Mazda2 Passenger Window not Working

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Mazda 2 Tamura 2009
The passenger window on my Mazda 2 has suddenly stopped working. The switch on the driver's side doesn't work, and neither does the switch on the passenger side. The driver's side window still works fine. I'm guessing it's not the fuse as there is only one for windows and the driver's side is working. Is there anything I can do to get it working? What is it likely to be, a switch or something more serious?
 
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2012 Mazda 2
Probably too easy, but did you hit the window lock by mistake? I've done that before and it's hard to tell if its engaged or not.
 

flatlander937

Drives a clown car
:
'11 Mazda2 Sport
Those diagrams indicate that power must flow through the driver's switch in order to go through the passenger switch... so either one of those switches failing will cause the window to not work.

To diagnose it I would pull the passenger window switch assembly(keeping it plugged in), and backprobe the red/green wire and the light green/black wire with the meter set to DC voltage. Just sitting there you should see nothing. When you activate the DRIVER'S switch, you should see 12v, both operating it up AND down(it will display as -12v in one direction, this is fine). This is testing the driver's switch and all the wiring between it and the passenger switch. If you do NOT have voltage either way, you need to pull the driver's door switch assembly, you can do some other tests to make sure it has power/ground, but since the other 3 windows work this is basically unnecessary. Replace it.


If you DO have voltage in both directions(operating the driver's window switch, monitoring voltage at the passenger window switch), then you know the driver's switch is good.

Now we need to see if voltage is getting through the passenger switch.

Move your DVOM meter leads to backprobing the same connector, but move them to the red/white wire and the plain green wire. Now operate the driver's switch again, you should see the same 12v one direction, -12v the other direction. This should also do the same thing using the passenger switch now(since we're probing AFTER the switch.

Now move further down the wiring to the motor itself. Disconnect the passenger window motor connector and probe the two pins. Now operate one of the two switches, should have power again when probing the red/white and green wires at the window switch too just as above. If you don't look at the wiring between the switch we just verified was good(pass side) and the motor connector.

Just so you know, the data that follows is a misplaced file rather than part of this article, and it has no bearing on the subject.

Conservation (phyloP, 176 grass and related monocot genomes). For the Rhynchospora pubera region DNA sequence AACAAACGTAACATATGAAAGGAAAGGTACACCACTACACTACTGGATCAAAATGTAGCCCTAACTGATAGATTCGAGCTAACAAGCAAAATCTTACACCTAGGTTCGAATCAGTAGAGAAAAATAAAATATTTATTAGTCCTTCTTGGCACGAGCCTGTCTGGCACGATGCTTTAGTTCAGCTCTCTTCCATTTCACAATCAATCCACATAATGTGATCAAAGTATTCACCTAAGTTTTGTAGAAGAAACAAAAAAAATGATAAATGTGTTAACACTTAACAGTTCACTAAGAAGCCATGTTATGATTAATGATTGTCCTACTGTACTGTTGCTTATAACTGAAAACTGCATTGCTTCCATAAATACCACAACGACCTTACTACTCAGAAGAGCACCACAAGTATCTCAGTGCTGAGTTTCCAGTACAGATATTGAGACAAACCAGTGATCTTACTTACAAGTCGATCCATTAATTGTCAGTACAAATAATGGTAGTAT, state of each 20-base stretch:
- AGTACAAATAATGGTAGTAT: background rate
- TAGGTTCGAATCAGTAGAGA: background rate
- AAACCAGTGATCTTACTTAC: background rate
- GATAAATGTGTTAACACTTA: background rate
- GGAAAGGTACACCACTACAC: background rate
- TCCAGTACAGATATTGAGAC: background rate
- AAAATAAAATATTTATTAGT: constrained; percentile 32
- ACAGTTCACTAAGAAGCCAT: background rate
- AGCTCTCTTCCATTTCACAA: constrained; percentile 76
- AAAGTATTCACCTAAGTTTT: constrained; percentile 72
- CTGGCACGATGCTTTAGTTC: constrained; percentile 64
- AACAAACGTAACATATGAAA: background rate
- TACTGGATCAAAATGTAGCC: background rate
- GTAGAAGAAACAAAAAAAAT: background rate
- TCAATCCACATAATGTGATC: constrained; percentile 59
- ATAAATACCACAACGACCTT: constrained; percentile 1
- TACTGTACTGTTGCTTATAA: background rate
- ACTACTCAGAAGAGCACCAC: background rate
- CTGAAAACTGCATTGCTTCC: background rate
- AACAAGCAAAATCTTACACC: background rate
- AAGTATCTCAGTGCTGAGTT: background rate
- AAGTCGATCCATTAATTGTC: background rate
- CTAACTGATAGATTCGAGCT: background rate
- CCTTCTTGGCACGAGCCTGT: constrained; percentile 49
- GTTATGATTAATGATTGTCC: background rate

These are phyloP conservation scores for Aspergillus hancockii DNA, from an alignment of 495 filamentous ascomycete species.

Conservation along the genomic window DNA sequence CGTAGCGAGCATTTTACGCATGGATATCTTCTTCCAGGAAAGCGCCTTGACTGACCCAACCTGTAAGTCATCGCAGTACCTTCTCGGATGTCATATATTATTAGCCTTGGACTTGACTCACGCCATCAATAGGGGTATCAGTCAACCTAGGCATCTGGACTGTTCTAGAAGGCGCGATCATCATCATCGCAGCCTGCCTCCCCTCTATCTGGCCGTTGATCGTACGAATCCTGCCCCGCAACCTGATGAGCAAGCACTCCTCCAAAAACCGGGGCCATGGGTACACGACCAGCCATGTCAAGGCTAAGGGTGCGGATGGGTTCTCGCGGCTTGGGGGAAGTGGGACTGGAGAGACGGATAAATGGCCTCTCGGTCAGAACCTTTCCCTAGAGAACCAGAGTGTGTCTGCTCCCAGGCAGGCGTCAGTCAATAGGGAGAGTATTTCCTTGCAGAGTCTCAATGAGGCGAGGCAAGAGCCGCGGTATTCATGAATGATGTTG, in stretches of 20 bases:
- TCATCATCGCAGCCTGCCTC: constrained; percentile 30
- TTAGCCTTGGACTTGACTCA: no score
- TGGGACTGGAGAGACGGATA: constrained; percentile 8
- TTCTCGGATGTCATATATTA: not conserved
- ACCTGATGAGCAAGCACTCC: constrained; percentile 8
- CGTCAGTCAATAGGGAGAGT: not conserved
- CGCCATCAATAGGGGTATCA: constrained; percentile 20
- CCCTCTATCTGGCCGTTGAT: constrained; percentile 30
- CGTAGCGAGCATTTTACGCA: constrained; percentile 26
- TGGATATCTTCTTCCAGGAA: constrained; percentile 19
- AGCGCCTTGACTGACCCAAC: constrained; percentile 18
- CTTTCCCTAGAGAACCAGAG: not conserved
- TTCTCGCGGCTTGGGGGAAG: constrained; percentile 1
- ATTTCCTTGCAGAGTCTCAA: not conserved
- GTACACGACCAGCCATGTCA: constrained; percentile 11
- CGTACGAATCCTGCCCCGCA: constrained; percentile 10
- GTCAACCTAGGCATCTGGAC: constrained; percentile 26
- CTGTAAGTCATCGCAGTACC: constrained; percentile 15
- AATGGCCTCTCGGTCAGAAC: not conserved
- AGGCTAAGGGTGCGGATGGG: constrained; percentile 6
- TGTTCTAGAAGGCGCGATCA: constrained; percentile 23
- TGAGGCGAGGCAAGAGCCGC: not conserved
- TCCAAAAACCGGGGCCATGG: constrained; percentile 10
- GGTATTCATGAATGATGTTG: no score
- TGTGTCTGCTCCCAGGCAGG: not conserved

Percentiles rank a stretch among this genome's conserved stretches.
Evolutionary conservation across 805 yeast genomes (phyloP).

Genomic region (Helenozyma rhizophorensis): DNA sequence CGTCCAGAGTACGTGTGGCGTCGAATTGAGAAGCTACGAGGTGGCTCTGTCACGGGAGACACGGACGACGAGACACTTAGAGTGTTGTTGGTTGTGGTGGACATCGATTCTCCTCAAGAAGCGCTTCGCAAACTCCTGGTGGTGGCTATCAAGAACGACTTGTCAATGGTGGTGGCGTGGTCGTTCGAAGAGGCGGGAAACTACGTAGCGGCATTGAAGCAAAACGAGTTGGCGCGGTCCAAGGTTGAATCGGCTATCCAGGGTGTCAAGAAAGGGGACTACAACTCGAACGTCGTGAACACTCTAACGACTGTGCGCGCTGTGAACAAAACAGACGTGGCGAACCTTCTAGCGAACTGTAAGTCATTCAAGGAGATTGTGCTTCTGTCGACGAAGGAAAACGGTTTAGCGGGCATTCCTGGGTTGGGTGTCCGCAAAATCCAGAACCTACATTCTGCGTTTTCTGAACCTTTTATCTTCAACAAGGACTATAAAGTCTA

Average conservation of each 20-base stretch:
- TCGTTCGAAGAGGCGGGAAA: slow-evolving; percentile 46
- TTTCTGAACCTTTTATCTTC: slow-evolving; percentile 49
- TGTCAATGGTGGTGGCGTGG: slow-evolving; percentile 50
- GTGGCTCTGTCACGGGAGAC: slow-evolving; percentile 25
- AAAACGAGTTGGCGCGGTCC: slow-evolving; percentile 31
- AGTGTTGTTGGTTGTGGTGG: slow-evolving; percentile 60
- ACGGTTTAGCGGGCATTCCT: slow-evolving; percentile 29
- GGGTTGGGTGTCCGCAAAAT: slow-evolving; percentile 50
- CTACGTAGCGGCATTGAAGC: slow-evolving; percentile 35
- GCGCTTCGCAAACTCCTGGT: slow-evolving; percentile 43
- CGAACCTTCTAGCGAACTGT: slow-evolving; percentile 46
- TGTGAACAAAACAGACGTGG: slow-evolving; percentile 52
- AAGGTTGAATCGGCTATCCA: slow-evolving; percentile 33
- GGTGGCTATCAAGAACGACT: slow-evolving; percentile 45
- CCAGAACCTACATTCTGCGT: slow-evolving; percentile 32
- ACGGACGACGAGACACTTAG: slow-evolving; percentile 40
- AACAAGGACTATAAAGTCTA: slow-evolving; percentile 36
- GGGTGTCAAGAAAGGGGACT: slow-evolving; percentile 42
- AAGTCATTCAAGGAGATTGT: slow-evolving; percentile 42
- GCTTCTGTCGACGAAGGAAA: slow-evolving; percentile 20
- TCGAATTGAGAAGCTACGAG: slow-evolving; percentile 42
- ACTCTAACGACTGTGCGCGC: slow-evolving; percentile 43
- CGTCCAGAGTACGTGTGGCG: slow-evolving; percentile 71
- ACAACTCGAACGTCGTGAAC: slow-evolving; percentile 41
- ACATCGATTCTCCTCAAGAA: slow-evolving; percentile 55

Assuming you have voltage like we've been getting everywhere else in the system, your window motor is bad.



Now the way I would do it in a hurry when I'm on the clock: pull passenger door panel, probe the window motor connector, check for voltage/ground in both directions(remember both pins are normally grounded when not in use, when a switch is operated it changes one of those wires to 12v+, depending on which it is is what determines which way the window goes up or down). If it has power then needs a window motor, which realistically is the most likely problem. If I found no power then at that point I would start looking at the switches as stated above.

Alternatively, you can also switch your meter to ohms to check resistance, and ohm the two pins of the window motor ITSELF(not the connector), it should probably read between about 0.5 ohms and 4 ohms, if it's something crazy like 1000 ohms+ or your meter says OL(out of limits) then the motor is for sure bad. I always check to make sure the connector has power and good ground too.

Bad ground could be a reason the window motor failed, this is easy to check since the pins are both normally grounded. Set your meter to ohms for checking resistance, put one lead in one of the pins, and put the other lead to a KNOWN good ground. The door striker should be a good one, but to check for sure ohm between whatever you're checking, and the negative battery post... good ground will be under 0.5 ohms, great will be 0.2 and under. So back on topic: ohm from EACH of the window motor connectors to a known good ground, and make sure your resistance is good.


It should go without saying but all of the above tests when checking for voltage, you do with the key in the ON position. The resistance checks can be done key on or off, doesn't matter.

I'll add that wires can ohm out fine, but when you actually load them(like with a window motor!) they could be failing to deliver the power necessary to operate the motor.. though more commonly it will blow a fuse or the window motor will go ridiculous slow. I can go into this if needed but it's very likely not necessary.
 
I have a similar problem with the passenger window on my Mazda 2. However the window will still go down, but will not go up using the passenger switch and will not go up or down with the driver master switch. I used your guide to check the voltage at the different wires. Using a voltmeter there is 12 v at the motor pigtail on the down and 11.20 on the up using either switch. However the driver side switch won’t activate the motor at all. I tried the motor and switch from the back door that does work and got the same results.
Should I replace the master switch?
 
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